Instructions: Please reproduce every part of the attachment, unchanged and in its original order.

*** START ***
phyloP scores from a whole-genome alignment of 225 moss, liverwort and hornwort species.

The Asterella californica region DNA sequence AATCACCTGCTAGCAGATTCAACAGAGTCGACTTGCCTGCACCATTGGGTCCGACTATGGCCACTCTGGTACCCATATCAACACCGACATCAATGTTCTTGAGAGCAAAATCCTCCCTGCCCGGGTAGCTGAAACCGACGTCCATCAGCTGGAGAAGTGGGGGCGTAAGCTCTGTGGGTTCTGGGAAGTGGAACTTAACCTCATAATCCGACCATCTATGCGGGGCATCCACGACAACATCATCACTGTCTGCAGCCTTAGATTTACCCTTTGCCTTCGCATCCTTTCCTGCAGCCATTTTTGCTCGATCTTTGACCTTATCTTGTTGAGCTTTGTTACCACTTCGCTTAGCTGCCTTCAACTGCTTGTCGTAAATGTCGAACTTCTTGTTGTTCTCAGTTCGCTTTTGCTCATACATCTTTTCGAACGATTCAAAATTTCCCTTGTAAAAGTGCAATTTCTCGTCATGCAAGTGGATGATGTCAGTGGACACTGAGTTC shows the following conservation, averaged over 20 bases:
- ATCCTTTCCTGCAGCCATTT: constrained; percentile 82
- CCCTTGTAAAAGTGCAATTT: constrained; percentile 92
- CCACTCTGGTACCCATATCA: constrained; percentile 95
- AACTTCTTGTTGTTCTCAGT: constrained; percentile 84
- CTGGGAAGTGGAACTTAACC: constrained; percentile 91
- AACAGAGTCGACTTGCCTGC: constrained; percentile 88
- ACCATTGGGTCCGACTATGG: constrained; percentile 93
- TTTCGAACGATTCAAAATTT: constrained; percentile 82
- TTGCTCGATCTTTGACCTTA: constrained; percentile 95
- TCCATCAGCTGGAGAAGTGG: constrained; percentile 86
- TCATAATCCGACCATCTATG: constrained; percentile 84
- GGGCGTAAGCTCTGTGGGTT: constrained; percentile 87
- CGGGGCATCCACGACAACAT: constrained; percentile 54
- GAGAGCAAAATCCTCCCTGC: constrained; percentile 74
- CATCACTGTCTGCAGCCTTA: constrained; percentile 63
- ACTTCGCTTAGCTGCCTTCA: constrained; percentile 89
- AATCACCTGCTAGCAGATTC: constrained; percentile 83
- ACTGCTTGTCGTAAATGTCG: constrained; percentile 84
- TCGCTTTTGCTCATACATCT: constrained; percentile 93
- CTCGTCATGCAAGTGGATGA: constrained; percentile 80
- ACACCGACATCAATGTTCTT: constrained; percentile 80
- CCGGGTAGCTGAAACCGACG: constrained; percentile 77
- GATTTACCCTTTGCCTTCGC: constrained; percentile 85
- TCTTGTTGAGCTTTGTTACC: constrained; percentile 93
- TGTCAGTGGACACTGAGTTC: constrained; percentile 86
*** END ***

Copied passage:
phyloP scores from a whole-genome alignment of 225 moss, liverwort and hornwort species.

The Asterella californica region DNA sequence AATCACCTGCTAGCAGATTCAACAGAGTCGACTTGCCTGCACCATTGGGTCCGACTATGGCCACTCTGGTACCCATATCAACACCGACATCAATGTTCTTGAGAGCAAAATCCTCCCTGCCCGGGTAGCTGAAACCGACGTCCATCAGCTGGAGAAGTGGGGGCGTAAGCTCTGTGGGTTCTGGGAAGTGGAACTTAACCTCATAATCCGACCATCTATGCGGGGCATCCACGACAACATCATCACTGTCTGCAGCCTTAGATTTACCCTTTGCCTTCGCATCCTTTCCTGCAGCCATTTTTGCTCGATCTTTGACCTTATCTTGTTGAGCTTTGTTACCACTTCGCTTAGCTGCCTTCAACTGCTTGTCGTAAATGTCGAACTTCTTGTTGTTCTCAGTTCGCTTTTGCTCATACATCTTTTCGAACGATTCAAAATTTCCCTTGTAAAAGTGCAATTTCTCGTCATGCAAGTGGATGATGTCAGTGGACACTGAGTTC shows the following conservation, averaged over 20 bases:
- ATCCTTTCCTGCAGCCATTT: constrained; percentile 82
- CCCTTGTAAAAGTGCAATTT: constrained; percentile 92
- CCACTCTGGTACCCATATCA: constrained; percentile 95
- AACTTCTTGTTGTTCTCAGT: constrained; percentile 84
- CTGGGAAGTGGAACTTAACC: constrained; percentile 91
- AACAGAGTCGACTTGCCTGC: constrained; percentile 88
- ACCATTGGGTCCGACTATGG: constrained; percentile 93
- TTTCGAACGATTCAAAATTT: constrained; percentile 82
- TTGCTCGATCTTTGACCTTA: constrained; percentile 95
- TCCATCAGCTGGAGAAGTGG: constrained; percentile 86
- TCATAATCCGACCATCTATG: constrained; percentile 84
- GGGCGTAAGCTCTGTGGGTT: constrained; percentile 87
- CGGGGCATCCACGACAACAT: constrained; percentile 54
- GAGAGCAAAATCCTCCCTGC: constrained; percentile 74
- CATCACTGTCTGCAGCCTTA: constrained; percentile 63
- ACTTCGCTTAGCTGCCTTCA: constrained; percentile 89
- AATCACCTGCTAGCAGATTC: constrained; percentile 83
- ACTGCTTGTCGTAAATGTCG: constrained; percentile 84
- TCGCTTTTGCTCATACATCT: constrained; percentile 93
- CTCGTCATGCAAGTGGATGA: constrained; percentile 80
- ACACCGACATCAATGTTCTT: constrained; percentile 80
- CCGGGTAGCTGAAACCGACG: constrained; percentile 77
- GATTTACCCTTTGCCTTCGC: constrained; percentile 85
- TCTTGTTGAGCTTTGTTACC: constrained; percentile 93
- TGTCAGTGGACACTGAGTTC: constrained; percentile 86